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I’m trying to better my understanding of the thermodynamics and momentum balance of pipe flows. The following situation, however, is making me scratch my head and I’ve found no help in my books.

Consider a pipe of constant section in which an ideal gas is flowing with negligible friction. Somewhere along this pipe there is a cooler, and Tin > Tout. Assume the cooler is frictionless as well and of constant section equal to that of the pipe.

Will there be a pressure drop in the pipe due to the cooling?

Edit: I have done some more research on the topic and it seems that what I’m considering is a case of a so-called Rayleigh flow. I tried to solve it this way:

$p = \rho r T$ (equation of state) $p + \rho v^2 = Cst$ (conservation of momentum) $\rho v = Cst$ (conservation of mass)

There are 3 unknowns: p, $\rho$ and v. I assume the temperature profile in the flow is known.

Solving this for p gives me a second degree polynomial with two solutions for p. I am not sure yet how to discriminate between the two.

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Is there some reason that this isn't as applying the ideal gas law? –  Mark Eichenlaub Feb 11 '11 at 11:54
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The pressure should equalize. Won't there be an increase in the density instead? –  Peter Shor Feb 11 '11 at 13:37
    
Indeed I think the density will increase rather than the pressure decrease. I was looking for a rigorous proof of this answer. What bugs me is that if density increase, conservation of mass requires that velocity decreases. But in this case how is momentum conserved? What is the force braking the fluid, if pressure is constant? –  Whelp Feb 11 '11 at 13:53
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think about what temperature is and how you could decrease it without changing the momentum of gas molecules. –  gigacyan Feb 11 '11 at 15:29
    
It might depend on the mechanism that you use to refrigerate the gas. Are you imagining using some kind of freeze ray that miraculously stops the gas molecules from moving so fast? Such a thing isn't completely ridiculous -- look up laser cooling. In this case, I think the pressure really might decrease. On the other hand, if you cool the gas by cooling the outside of the pipe, then can you still claim to have negligible friction? –  Peter Shor Feb 13 '11 at 3:41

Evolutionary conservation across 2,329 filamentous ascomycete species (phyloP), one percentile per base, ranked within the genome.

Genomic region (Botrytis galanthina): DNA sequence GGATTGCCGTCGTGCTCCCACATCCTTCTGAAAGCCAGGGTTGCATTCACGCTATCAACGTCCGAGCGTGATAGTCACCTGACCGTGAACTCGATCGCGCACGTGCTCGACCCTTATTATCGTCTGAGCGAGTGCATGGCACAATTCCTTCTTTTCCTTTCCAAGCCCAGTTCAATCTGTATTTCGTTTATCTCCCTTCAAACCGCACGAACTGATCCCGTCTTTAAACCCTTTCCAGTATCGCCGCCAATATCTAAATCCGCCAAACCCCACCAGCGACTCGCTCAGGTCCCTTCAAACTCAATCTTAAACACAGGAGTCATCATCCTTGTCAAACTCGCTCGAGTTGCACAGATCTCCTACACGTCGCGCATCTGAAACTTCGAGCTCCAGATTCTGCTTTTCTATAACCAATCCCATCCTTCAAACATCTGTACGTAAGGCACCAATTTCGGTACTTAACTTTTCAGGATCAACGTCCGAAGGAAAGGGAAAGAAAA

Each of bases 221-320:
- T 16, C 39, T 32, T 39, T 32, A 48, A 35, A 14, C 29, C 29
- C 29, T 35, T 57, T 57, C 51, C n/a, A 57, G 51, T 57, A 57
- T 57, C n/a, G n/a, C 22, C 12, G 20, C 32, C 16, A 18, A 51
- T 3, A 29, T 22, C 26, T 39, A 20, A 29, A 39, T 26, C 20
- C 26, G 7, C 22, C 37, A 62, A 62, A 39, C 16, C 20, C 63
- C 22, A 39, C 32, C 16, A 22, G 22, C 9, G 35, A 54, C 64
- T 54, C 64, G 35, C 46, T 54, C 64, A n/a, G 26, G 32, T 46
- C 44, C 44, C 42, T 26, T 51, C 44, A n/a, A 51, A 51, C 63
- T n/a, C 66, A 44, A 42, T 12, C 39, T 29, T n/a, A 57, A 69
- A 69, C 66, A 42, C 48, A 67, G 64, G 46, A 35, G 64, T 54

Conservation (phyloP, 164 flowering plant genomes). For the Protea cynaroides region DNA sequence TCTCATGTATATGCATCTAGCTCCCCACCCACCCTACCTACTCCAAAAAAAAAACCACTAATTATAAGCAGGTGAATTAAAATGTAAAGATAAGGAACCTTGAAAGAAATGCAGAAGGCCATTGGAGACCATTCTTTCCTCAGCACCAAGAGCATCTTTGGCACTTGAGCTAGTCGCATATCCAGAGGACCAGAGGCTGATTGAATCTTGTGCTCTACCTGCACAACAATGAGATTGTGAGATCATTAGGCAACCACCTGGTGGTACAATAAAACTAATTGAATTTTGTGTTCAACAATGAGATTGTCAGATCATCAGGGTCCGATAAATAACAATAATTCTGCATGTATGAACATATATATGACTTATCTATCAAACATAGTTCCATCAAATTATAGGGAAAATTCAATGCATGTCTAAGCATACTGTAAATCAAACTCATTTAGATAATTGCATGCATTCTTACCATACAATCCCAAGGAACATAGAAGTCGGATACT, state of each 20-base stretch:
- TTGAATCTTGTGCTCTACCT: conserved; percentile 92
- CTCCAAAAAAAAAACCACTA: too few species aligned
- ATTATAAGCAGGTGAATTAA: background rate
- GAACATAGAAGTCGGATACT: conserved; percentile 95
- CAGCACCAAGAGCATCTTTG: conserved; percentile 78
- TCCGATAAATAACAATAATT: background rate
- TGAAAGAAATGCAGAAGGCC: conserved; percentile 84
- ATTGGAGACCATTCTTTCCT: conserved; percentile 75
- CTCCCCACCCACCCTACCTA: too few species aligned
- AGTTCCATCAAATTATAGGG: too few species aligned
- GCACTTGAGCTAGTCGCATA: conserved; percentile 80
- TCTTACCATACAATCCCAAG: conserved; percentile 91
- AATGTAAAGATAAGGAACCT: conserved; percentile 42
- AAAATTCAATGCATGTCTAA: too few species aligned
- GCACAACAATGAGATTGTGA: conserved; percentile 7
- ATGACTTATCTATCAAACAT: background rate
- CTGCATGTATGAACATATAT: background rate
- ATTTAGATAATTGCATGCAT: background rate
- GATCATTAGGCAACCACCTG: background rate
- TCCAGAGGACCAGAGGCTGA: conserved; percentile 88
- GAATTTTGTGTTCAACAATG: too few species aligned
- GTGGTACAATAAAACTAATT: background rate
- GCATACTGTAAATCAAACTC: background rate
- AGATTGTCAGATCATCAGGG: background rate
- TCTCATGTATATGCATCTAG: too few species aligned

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3 Answers 3

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I think you were on the right path in your original post. For one, let's at least talk about the boundary conditions. I'll rewrite your equations with a more useful construct for the "constant".

$$\rho v = \rho_{in} v_{in}$$

$$p + \rho v^2 = p_{in} + \rho_{in} v_{in}^2$$

And state of course

$$p=\rho r T$$

The $v$ will only have one direction and will never change sign, so no need to be dealing with vector math. The unknowns are fully stated as $v$, $T$, and $\rho$, which can be a function of the position down the pipe, $x$, but I suggest that the easy way is to find an answer in terms of temperature instead.

Solving the equations you can arrive at the following in order to define $\rho$.

$$0=\rho^2 r T - (p_{in} +\rho_{in} v_{in}^2) \rho + (\rho_{in} v_{in})^2$$

Now stop and think about this equation for a little bit, and consider the part of $-b \pm \sqrt{b^2-4ac}$, and that the term $ac$ is positive, and $-b$ is positive. That means that the only way for this to be positive is for the sign to be positive, or for us to take the largest root. Forget entropy arguments, in the world I live in, density is clearly positive. We have now defined $\rho(T)$ as the positive root for the preceding equation. The rest follows easily.

$$v=\frac{\rho_{in} v_{in}}{\rho(T)}$$ $$p = \rho(T) r T$$

Take the above, and plug in $T_{out}$ and you're finished. For those of you who will yell at me for not being 100% explicit, here you go:

$$\rho(T) = \frac{p_{in} +\rho_{in} v_{in}^2 + \sqrt{(p_{in}+\rho_{in}v_{in}^2)^2-4 r T (\rho_{in} v_{in})^2}}{2 r T}$$

Just to recap, you should have known quantities for $p_{in}$, $T_{in}$, and $v_{in}$. If you don't, then you need to figure out what the question is. It follows that $\rho_{in} = p_{in}/(r T_{in})$, and these all go into the above equations. Then if you know how much it was cooled by the time it reaches the end of the pipe, plug in that for $T$ and the above equations are the answer to your problem. You may have the information in some different form, like knowing the length of $x$ and having basically $dT/dx$, although that quantity might have to come after applying different physical laws. Whatever, you have what I think is an agreeable solution giving a $T$, the rest is up to whatever it is you need.